U.S. Customs and Border Protection Agents aka Agents of the NFL

Is it any wonder that the federal government has no credibility?  There was an interesting story in today’s paper (2/6/2013) telling us that the Feds (U.S. Customs and Border Protection Agents) seized $3.4 million in fake Super Bowl Merchandise.  Of course, “fake” in this instance means “unlicensed,” and unlicensed means that the NFL didn’t get its licensing fees and cuts of the profits on the sale of the merchandise.  And, that’s fine.  We all realize that the NFL runs a “tight ship” and that most vendors of NFL merchandise “pay the freight,” and it is unfair for others to play outside the rules and benefit inordinately by doing so.

Now I wouldn’t mind if the NFL conducted its own investigations into the sale of unlicensed merchandise.  I question whether or not, in these times of fiscal austerity, it’s a good and justified use of the federal agents’ time to be the gumshoes of the NFL.  Clearly, the NFL can afford its own agents and deploy them much the same way that Coca Cola used undercover agents to identify the restaurants that routinely dispensed Pepsi when the customer ordered Coke.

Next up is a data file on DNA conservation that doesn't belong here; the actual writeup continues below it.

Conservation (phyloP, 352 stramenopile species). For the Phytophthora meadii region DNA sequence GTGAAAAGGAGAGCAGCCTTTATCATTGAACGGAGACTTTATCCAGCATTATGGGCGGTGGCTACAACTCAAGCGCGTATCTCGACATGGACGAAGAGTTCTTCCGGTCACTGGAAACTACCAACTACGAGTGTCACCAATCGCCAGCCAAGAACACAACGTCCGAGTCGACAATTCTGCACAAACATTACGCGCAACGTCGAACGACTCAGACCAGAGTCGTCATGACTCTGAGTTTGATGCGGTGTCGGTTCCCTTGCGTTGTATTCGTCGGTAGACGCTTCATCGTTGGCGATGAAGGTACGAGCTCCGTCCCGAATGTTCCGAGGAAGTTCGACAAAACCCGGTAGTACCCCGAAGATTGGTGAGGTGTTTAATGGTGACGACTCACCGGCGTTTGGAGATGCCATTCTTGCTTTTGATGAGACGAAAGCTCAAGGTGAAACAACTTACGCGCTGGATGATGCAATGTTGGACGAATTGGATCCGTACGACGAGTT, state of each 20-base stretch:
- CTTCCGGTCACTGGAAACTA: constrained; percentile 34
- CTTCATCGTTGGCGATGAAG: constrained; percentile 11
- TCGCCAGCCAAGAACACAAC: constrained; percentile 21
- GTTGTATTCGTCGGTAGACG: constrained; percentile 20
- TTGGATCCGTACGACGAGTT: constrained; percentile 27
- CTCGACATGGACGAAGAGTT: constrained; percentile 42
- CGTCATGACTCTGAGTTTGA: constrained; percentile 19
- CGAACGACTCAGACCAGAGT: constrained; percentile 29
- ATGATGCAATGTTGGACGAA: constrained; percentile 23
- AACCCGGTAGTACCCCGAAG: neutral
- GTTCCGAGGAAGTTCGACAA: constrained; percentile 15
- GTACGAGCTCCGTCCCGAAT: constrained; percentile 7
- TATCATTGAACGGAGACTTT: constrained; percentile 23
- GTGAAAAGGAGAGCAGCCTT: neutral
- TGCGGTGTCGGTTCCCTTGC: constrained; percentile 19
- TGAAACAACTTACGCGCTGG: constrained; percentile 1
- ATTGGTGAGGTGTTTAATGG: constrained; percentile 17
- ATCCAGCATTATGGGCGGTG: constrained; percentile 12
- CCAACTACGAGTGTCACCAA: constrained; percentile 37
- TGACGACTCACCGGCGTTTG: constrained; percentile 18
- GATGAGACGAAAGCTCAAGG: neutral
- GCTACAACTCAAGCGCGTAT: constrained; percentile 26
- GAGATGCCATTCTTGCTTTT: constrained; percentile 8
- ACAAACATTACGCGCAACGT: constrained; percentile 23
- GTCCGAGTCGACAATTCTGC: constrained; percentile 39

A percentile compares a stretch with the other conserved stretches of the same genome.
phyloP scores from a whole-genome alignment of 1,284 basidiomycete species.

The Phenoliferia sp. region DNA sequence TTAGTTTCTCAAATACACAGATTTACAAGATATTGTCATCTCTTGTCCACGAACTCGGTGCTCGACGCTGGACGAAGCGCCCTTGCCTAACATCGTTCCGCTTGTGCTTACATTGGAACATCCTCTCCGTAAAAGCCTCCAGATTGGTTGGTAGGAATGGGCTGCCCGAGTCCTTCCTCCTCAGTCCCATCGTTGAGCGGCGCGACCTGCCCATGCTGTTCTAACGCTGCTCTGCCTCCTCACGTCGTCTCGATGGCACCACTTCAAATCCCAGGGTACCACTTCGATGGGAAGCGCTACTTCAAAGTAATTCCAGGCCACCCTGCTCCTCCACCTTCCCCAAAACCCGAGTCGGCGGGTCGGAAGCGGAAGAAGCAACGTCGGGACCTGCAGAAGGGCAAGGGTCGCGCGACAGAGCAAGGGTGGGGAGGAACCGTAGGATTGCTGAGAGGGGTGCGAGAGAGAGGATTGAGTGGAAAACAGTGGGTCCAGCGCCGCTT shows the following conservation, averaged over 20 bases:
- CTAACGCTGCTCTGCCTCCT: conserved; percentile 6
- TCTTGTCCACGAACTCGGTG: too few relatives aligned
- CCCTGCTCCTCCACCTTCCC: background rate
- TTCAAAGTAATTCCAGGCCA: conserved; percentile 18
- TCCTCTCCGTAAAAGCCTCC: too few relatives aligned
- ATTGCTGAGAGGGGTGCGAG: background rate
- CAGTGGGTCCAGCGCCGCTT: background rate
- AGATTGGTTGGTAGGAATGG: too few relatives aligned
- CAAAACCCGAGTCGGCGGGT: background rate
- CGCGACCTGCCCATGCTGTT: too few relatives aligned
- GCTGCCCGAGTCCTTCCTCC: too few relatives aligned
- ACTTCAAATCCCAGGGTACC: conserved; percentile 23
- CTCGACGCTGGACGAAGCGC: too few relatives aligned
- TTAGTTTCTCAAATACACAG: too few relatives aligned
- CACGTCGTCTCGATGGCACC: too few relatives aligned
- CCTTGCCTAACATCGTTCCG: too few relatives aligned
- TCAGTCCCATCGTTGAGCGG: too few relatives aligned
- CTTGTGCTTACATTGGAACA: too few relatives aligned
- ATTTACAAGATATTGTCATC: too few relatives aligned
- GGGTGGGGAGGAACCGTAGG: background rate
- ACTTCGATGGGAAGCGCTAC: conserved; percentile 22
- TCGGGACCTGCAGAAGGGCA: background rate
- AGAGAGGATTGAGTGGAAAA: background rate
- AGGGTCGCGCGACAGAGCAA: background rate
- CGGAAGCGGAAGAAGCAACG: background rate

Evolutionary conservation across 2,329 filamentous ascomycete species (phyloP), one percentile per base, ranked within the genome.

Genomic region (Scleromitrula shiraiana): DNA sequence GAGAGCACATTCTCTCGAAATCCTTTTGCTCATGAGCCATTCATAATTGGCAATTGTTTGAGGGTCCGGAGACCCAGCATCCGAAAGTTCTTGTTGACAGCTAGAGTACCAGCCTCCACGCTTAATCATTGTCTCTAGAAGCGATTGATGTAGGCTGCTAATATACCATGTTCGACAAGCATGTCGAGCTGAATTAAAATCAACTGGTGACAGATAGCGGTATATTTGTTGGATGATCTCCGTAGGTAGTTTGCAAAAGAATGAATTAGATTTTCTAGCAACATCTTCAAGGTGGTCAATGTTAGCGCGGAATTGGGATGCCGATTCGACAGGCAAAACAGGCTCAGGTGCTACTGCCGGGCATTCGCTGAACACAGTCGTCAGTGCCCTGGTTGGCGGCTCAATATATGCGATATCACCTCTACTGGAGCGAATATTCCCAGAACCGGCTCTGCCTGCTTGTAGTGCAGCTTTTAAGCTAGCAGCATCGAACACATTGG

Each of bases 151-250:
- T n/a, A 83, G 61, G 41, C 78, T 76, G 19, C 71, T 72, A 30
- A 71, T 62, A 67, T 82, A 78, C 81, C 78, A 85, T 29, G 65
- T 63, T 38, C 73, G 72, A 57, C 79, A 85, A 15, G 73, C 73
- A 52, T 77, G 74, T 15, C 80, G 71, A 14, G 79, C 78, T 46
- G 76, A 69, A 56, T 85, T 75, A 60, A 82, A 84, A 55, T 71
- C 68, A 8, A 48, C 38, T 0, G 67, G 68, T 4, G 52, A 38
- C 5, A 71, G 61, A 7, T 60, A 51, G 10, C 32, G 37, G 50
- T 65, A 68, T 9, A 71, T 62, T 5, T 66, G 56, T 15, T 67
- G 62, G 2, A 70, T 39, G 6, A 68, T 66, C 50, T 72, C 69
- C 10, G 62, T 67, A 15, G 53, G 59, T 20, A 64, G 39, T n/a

Now while I may question the appropriateness of using the Feds to ferret out the stashes of unlicensed fan-wear, it seems that the Feds don’t have enough to do and, in fact, revel in the opportunity to come down hard on the illegitimate purveyors of illicit merchandise.  In a news release, the acting director of the Feds’ field operation in Chicago asserted that “this counterfeit merchandise hurts consumers by being substandard and it hurts the U.S. economy as well.”  Elsewhere in the article it was stated that most of the pirated substandard merchandise comes from China.  Are we surprised?  Doesn’t just about everything wearable in the United States come from China or somewhere else in the Third World?  Am I to believe that the legitimate, licensed merchandise comes from a tailor’s shop on Rodeo Drive?  Come on, all this merchandise is shlock.

And, as if the exaggerated characterization of the Feds’ role in righting wrongs in the world economy weren’t enough, the acting director went on to declaim that “the trade in counterfeit goods is a significant  (emphasis, mine) threat to America’s innovation-based economy, the competitiveness of our businesses and the livelihood of U.S. workers and, in some cases, national security, critical infrastructure and the safety of America’s consumers.” Apparently the acting director tends toward hyperbole.  Aren’t we talking about sweatshirts?

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